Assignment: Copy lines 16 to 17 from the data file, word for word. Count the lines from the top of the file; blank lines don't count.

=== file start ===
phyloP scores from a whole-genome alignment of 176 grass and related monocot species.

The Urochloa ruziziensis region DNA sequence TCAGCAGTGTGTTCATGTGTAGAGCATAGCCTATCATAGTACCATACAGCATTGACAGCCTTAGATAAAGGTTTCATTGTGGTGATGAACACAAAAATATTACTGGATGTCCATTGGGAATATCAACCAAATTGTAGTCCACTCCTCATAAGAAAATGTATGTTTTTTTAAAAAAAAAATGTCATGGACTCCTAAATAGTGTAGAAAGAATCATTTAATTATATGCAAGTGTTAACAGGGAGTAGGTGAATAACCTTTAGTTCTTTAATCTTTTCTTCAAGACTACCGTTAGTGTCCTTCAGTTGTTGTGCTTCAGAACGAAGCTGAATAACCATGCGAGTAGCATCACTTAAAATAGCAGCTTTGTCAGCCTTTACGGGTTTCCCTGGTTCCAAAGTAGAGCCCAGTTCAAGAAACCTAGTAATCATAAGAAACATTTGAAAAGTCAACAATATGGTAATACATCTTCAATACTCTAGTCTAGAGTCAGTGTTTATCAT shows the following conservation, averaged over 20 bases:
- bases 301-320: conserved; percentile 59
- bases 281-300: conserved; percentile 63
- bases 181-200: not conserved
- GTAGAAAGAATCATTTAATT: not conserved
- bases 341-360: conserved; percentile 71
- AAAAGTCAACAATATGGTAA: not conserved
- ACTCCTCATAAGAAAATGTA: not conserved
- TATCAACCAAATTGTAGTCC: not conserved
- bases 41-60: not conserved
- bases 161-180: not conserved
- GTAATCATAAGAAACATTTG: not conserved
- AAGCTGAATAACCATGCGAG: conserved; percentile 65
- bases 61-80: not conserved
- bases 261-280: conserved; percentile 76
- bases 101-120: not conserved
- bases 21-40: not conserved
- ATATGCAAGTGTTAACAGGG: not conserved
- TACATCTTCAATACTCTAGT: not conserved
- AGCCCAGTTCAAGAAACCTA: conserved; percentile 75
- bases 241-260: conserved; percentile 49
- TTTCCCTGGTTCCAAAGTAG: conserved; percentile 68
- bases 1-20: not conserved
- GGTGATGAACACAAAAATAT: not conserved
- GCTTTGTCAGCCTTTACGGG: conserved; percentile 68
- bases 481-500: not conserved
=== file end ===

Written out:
- bases 261-280: conserved; percentile 76
- bases 101-120: not conserved